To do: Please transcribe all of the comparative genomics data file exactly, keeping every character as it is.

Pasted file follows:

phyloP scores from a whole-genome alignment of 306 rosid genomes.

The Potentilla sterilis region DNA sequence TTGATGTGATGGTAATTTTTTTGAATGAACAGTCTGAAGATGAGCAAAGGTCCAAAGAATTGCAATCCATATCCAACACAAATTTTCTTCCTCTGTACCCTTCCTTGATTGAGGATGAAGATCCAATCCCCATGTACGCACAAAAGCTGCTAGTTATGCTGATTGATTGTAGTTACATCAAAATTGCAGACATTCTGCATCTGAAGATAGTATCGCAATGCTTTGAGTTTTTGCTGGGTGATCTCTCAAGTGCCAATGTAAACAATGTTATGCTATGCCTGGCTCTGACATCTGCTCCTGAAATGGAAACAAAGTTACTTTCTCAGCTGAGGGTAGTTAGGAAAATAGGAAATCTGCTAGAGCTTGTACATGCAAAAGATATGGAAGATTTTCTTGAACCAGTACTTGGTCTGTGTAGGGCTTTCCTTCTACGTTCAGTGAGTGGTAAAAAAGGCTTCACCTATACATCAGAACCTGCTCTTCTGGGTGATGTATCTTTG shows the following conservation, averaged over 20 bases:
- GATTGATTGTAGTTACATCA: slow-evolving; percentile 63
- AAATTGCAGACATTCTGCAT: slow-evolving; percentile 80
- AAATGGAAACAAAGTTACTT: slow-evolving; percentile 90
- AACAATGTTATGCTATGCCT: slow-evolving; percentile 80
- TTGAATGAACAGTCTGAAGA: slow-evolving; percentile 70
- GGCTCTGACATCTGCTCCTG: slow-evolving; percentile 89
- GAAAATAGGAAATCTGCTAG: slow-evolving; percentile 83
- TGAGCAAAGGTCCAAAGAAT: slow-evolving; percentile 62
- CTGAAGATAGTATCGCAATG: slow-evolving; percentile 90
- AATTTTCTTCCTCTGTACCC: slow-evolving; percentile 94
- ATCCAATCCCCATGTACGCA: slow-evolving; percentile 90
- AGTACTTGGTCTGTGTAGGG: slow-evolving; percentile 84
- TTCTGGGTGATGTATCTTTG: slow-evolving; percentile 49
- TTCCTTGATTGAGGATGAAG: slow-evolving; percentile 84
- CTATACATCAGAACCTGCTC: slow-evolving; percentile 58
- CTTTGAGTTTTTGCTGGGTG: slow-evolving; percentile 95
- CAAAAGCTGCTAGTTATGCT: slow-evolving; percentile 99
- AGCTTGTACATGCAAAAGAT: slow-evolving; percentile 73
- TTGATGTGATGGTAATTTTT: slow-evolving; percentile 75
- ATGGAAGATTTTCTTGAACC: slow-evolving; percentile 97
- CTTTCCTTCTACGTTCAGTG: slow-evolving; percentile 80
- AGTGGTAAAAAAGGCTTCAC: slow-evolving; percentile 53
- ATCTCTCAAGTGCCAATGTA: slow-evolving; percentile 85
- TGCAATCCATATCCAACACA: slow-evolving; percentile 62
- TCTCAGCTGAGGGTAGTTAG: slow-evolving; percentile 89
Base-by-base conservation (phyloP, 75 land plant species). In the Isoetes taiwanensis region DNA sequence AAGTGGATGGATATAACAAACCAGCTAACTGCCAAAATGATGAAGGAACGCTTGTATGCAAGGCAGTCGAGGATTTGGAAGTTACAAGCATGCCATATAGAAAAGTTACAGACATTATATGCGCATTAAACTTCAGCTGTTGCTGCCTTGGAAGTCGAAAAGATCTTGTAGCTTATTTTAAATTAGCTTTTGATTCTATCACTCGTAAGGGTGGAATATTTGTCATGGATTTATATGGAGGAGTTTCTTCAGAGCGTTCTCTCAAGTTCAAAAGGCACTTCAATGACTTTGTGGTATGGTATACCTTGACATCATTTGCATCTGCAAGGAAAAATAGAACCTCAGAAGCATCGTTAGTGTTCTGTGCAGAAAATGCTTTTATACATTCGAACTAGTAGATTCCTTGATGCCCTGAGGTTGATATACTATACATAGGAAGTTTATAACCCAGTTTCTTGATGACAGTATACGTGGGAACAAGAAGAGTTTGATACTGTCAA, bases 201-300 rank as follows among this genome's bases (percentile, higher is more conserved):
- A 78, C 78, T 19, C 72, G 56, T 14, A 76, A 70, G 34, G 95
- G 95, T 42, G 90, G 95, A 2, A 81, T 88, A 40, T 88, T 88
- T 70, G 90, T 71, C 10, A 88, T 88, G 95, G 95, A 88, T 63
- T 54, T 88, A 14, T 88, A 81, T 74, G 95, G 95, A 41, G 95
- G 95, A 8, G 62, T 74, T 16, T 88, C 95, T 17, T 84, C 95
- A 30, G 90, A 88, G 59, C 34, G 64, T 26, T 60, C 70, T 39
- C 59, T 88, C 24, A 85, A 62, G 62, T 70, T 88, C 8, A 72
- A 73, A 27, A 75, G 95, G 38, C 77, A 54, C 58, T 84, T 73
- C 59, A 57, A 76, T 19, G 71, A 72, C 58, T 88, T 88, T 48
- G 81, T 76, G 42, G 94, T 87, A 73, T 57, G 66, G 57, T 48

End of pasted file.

phyloP scores from a whole-genome alignment of 306 rosid genomes.

The Potentilla sterilis region DNA sequence TTGATGTGATGGTAATTTTTTTGAATGAACAGTCTGAAGATGAGCAAAGGTCCAAAGAATTGCAATCCATATCCAACACAAATTTTCTTCCTCTGTACCCTTCCTTGATTGAGGATGAAGATCCAATCCCCATGTACGCACAAAAGCTGCTAGTTATGCTGATTGATTGTAGTTACATCAAAATTGCAGACATTCTGCATCTGAAGATAGTATCGCAATGCTTTGAGTTTTTGCTGGGTGATCTCTCAAGTGCCAATGTAAACAATGTTATGCTATGCCTGGCTCTGACATCTGCTCCTGAAATGGAAACAAAGTTACTTTCTCAGCTGAGGGTAGTTAGGAAAATAGGAAATCTGCTAGAGCTTGTACATGCAAAAGATATGGAAGATTTTCTTGAACCAGTACTTGGTCTGTGTAGGGCTTTCCTTCTACGTTCAGTGAGTGGTAAAAAAGGCTTCACCTATACATCAGAACCTGCTCTTCTGGGTGATGTATCTTTG shows the following conservation, averaged over 20 bases:
- GATTGATTGTAGTTACATCA: slow-evolving; percentile 63
- AAATTGCAGACATTCTGCAT: slow-evolving; percentile 80
- AAATGGAAACAAAGTTACTT: slow-evolving; percentile 90
- AACAATGTTATGCTATGCCT: slow-evolving; percentile 80
- TTGAATGAACAGTCTGAAGA: slow-evolving; percentile 70
- GGCTCTGACATCTGCTCCTG: slow-evolving; percentile 89
- GAAAATAGGAAATCTGCTAG: slow-evolving; percentile 83
- TGAGCAAAGGTCCAAAGAAT: slow-evolving; percentile 62
- CTGAAGATAGTATCGCAATG: slow-evolving; percentile 90
- AATTTTCTTCCTCTGTACCC: slow-evolving; percentile 94
- ATCCAATCCCCATGTACGCA: slow-evolving; percentile 90
- AGTACTTGGTCTGTGTAGGG: slow-evolving; percentile 84
- TTCTGGGTGATGTATCTTTG: slow-evolving; percentile 49
- TTCCTTGATTGAGGATGAAG: slow-evolving; percentile 84
- CTATACATCAGAACCTGCTC: slow-evolving; percentile 58
- CTTTGAGTTTTTGCTGGGTG: slow-evolving; percentile 95
- CAAAAGCTGCTAGTTATGCT: slow-evolving; percentile 99
- AGCTTGTACATGCAAAAGAT: slow-evolving; percentile 73
- TTGATGTGATGGTAATTTTT: slow-evolving; percentile 75
- ATGGAAGATTTTCTTGAACC: slow-evolving; percentile 97
- CTTTCCTTCTACGTTCAGTG: slow-evolving; percentile 80
- AGTGGTAAAAAAGGCTTCAC: slow-evolving; percentile 53
- ATCTCTCAAGTGCCAATGTA: slow-evolving; percentile 85
- TGCAATCCATATCCAACACA: slow-evolving; percentile 62
- TCTCAGCTGAGGGTAGTTAG: slow-evolving; percentile 89
Base-by-base conservation (phyloP, 75 land plant species). In the Isoetes taiwanensis region DNA sequence AAGTGGATGGATATAACAAACCAGCTAACTGCCAAAATGATGAAGGAACGCTTGTATGCAAGGCAGTCGAGGATTTGGAAGTTACAAGCATGCCATATAGAAAAGTTACAGACATTATATGCGCATTAAACTTCAGCTGTTGCTGCCTTGGAAGTCGAAAAGATCTTGTAGCTTATTTTAAATTAGCTTTTGATTCTATCACTCGTAAGGGTGGAATATTTGTCATGGATTTATATGGAGGAGTTTCTTCAGAGCGTTCTCTCAAGTTCAAAAGGCACTTCAATGACTTTGTGGTATGGTATACCTTGACATCATTTGCATCTGCAAGGAAAAATAGAACCTCAGAAGCATCGTTAGTGTTCTGTGCAGAAAATGCTTTTATACATTCGAACTAGTAGATTCCTTGATGCCCTGAGGTTGATATACTATACATAGGAAGTTTATAACCCAGTTTCTTGATGACAGTATACGTGGGAACAAGAAGAGTTTGATACTGTCAA, bases 201-300 rank as follows among this genome's bases (percentile, higher is more conserved):
- A 78, C 78, T 19, C 72, G 56, T 14, A 76, A 70, G 34, G 95
- G 95, T 42, G 90, G 95, A 2, A 81, T 88, A 40, T 88, T 88
- T 70, G 90, T 71, C 10, A 88, T 88, G 95, G 95, A 88, T 63
- T 54, T 88, A 14, T 88, A 81, T 74, G 95, G 95, A 41, G 95
- G 95, A 8, G 62, T 74, T 16, T 88, C 95, T 17, T 84, C 95
- A 30, G 90, A 88, G 59, C 34, G 64, T 26, T 60, C 70, T 39
- C 59, T 88, C 24, A 85, A 62, G 62, T 70, T 88, C 8, A 72
- A 73, A 27, A 75, G 95, G 38, C 77, A 54, C 58, T 84, T 73
- C 59, A 57, A 76, T 19, G 71, A 72, C 58, T 88, T 88, T 48
- G 81, T 76, G 42, G 94, T 87, A 73, T 57, G 66, G 57, T 48